Attachments

hel&scott

Veteran Member
Camino(s) past & future
2004 St Jean - Santiago, 2008 &18 Seville - Finesterre, 2010 Ferrol - Lisbon, 2012 from Cartehenga.
Not all of the patanegras are fed only by acorns. I remember on Camino de Madrid at approx.5kms after Penaflor de Hornija where you enter a small forested area there were a lot of cellophane wraps all around the route and I didn't get it until a bit later I came to a pig farm. See attached photos although I didn't want to take photos of trash so you can't see any cellophane. But at the fence there were even more cellophane wraps and I picked up one to see what's it all about. It was a sandwich wrap, like for those that are sold on petrol stations. I guess the farmer was feeding the patanegras with sandwiches too old to be sold to humans.
Yes, this is one of the points made in the Guardian article. The farmers we spoke to were pretty hot under the collar over farms who increased their stock numbers and fattening pigs on scraps and pellets rather then acorns. Nut fed pork has a very different fat profile to grain fed pigs. I guess it's a bit like a number of things, when something increases in popularity it's human nature to try and cash in, even if it leads to short cuts and loss of quality.
 

Tincatinker

Moderator
Staff member
Camino(s) past & future
Lots ;0)

Jeff Crawley

Veteran Member
Camino(s) past & future
Contemplating yet another "final" Camino
but 2019?
@Jeff Crawley It's not surprising that you didn't see any pigs, as they are generally kept locked away in concrete buildings. Here's a photo of one on the Camino, between Ponte Campana and Arzúa:

View attachment 45549

I would not have realized there were pigs inside except that I happened to walk past while some of them were being loaded onto a truck to be taken to the slaughterhouse. Their eyes still haunt me.

View attachment 45550

View attachment 45551

@Kathar1na As for the so-called happy pigs who are not imprisoned in these hell holes their whole lives, they still drink just as much water and poop just as much poop as other pigs, so raising them in this way does not avoid the environmental destruction described in the article. And of course, they are still killed in the end, which I'm sure they're not at all "happy" about.
Yuck! :mad:
 

Jeff Crawley

Veteran Member
Camino(s) past & future
Contemplating yet another "final" Camino
but 2019?
@Kanga is right, if you want to see the iberico pigs then you need to walk the Vdlp. These are free range black footed porkers. Scott was so impressed with them (more so the jamon) he even manage to break out a smattering of Spanish to talk with local farmers about how they are raised and processed. Fascinating for him, not so much for me (as I am a vegetarian). How he ever managed to convince me to buy a nut farm so he could raise pigs is beyond me, but our own free range pigs are very happy and we've even had a few Spanish and Portuguese farmers come over to check out what the crazy kiwis are doing.
Now that would make a great tee-shirt: I walked the Camino and all I got was pigs and a nut farm
Kudos!
There's a small farm along the coast from me that has Tamworths and Gloucester Old Spots roaming free. Sometimes when passing I stop just to watch the sheer beauty of them.
 

Albertagirl

Veteran Member
Camino(s) past & future
Frances (2015); Ch. d'Arles: Oloron Ste Marie to Aragones; Frances (2016); V.d.l.P.; Sanabres (2017)
On one day, near the south end of the VdlP, I remember having a serious case of pig envy. This was my hardest day's walk of the whole route: a long day, hot, a climb over a high hill (felt like a mountain to me) with a wind farm up top, and a certain amount of route finding. In the late afternoon, I found myself walking along a road beside a pig farm. Hot and weary, I hid in a ditch for a brief rest from the sun. Suddenly, I heard galloping hooves behind me and looked into the field to see a very large pig tearing across it at full speed to land with a splash in a pond. As I continued to look, another pig, just as huge, followed with a comparable splash. I wished I could follow.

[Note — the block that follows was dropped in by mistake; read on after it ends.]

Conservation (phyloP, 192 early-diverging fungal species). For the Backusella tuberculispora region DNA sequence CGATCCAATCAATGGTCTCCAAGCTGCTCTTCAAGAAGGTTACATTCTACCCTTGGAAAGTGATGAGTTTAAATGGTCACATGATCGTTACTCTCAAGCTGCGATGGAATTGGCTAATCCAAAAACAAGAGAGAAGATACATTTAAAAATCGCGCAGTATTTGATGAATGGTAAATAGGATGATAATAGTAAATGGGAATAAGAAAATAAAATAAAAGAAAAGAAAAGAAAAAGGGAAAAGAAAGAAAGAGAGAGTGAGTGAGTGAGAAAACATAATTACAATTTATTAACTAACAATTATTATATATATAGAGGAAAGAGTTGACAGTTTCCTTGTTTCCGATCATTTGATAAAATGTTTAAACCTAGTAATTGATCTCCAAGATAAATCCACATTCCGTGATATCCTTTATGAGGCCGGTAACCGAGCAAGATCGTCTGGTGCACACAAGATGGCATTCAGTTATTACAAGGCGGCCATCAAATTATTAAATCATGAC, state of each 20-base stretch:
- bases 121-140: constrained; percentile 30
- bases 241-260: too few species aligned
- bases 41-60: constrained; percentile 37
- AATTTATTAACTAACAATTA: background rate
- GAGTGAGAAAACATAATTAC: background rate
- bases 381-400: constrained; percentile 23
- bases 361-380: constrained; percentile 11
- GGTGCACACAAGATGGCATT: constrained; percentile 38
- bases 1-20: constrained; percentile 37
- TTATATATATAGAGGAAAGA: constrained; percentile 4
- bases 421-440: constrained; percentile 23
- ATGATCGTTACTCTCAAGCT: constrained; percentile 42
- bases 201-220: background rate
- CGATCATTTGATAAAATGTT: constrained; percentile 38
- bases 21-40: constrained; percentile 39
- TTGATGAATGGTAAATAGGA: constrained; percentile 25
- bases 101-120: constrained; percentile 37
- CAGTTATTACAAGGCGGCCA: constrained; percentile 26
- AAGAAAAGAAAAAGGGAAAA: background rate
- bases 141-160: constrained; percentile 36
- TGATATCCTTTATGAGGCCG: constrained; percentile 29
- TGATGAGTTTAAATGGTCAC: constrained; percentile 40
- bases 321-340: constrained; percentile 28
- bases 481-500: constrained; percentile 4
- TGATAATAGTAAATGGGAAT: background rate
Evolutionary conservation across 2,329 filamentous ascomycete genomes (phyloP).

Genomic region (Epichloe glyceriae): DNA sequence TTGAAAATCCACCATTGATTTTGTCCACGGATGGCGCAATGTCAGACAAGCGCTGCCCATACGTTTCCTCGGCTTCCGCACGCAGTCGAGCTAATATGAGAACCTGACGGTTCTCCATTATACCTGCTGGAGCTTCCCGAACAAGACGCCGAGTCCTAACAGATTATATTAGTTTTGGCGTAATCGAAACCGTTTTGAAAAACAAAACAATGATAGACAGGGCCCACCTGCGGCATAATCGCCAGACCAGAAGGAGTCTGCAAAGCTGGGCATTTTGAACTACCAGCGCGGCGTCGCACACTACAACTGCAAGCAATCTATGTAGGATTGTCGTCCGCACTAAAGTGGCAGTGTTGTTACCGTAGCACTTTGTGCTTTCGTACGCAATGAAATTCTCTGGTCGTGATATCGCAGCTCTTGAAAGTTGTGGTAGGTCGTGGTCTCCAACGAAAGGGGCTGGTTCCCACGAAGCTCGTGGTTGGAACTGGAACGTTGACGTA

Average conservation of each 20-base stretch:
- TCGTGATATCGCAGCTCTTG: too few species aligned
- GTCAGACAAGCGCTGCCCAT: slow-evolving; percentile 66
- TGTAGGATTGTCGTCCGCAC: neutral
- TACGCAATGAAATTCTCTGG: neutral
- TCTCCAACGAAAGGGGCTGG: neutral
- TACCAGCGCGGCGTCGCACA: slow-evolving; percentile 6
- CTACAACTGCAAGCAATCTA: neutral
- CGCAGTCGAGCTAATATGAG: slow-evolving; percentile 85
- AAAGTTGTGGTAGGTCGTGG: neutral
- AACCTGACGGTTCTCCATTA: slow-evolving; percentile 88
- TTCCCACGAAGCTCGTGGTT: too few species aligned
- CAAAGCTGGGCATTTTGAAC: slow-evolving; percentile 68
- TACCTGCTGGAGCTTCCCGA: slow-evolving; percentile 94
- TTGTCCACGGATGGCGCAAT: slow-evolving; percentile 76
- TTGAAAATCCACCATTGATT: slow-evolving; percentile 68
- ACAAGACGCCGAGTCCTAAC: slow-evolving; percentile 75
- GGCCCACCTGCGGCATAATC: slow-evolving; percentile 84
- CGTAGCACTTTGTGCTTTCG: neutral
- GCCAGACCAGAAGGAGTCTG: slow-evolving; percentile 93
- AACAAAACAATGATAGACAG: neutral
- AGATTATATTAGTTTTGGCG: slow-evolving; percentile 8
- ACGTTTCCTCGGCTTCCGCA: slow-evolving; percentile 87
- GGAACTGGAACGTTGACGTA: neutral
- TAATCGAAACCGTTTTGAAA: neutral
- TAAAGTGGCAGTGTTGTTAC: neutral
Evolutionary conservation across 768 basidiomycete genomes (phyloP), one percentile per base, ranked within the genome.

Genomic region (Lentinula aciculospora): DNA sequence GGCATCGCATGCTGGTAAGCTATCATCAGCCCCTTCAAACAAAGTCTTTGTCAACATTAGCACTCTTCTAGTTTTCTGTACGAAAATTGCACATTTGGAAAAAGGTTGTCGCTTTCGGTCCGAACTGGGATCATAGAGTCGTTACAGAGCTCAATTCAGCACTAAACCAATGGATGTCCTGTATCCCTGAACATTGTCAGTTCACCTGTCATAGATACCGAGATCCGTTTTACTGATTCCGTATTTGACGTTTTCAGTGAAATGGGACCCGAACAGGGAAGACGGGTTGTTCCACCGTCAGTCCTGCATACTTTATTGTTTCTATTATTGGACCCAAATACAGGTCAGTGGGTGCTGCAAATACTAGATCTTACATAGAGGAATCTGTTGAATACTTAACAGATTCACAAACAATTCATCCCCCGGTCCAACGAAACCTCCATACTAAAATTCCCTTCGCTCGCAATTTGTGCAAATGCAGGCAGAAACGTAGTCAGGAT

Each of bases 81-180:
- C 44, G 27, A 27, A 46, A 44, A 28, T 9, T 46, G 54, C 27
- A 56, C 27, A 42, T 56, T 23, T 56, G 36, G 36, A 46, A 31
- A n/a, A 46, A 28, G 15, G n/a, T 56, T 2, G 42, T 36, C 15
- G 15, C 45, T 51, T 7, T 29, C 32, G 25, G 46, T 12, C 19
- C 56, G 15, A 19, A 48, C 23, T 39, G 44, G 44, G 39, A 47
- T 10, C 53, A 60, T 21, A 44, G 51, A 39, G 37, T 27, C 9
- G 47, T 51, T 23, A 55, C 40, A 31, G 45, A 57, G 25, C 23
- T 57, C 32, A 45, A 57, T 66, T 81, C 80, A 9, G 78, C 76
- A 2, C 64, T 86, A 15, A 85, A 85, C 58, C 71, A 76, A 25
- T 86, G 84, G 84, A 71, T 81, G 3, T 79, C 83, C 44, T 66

Jeff Crawley

Veteran Member
Camino(s) past & future
Contemplating yet another "final" Camino
but 2019?
You looking good if it was "any decent" Orujo party ;)
It was . . . memorable. The glasses never stopped coming up in honour of Jim's birthday (guy in the denim shirt) who turned out to be a bit of a fibber - it wasn't his birthday but the Portuguese like a get together!

CIMG0059.JPG
 

valevenga

Member
Camino(s) past & future
I am currently walking the Camino del Norte summer 2018
I really must clean my glasses more often - I first read that as "pigs in Space". Interesting article although, outside of a Jamonaria (have you seen the one in Ponferrada?) I don't recall seeing a single pig while on Camino.
That’s what I kept repeating while walking from Irún to SdC!!! Where are the pigs???? There was every other farm animal pretty much everyday—-but no pigs!!!
 

Marcus-UK

Old Git
Camino(s) past & future
Camino Ingles (2016) Camino Portuguese (2017) Considering Invierno 2019
I really must clean my glasses more often - I first read that as "pigs in Space". Interesting article although, outside of a Jamonaria (have you seen the one in Ponferrada?) I don't recall seeing a single pig while on Camino.
Last year on the Camino Portuguese after I crossed into Spain. I saw a very happy familly of Gloucester old spot pigs inside a large enclosure on the outskirts of a village. Not quite sure why a classic old English breed was doing there? They do make very good ham and bacon though:-} There were some Spanish pilgrims looking at the pigs and I told them their English name. My Spanish is not good enough to translate "old Spot".
 

BucketBabe

Member
Camino(s) past & future
Frances planned for October 3-mid November (2018)
@Jeff Crawley It's not surprising that you didn't see any pigs, as they are generally kept locked away in concrete buildings. Here's a photo of one on the Camino, between Ponte Campana and Arzúa: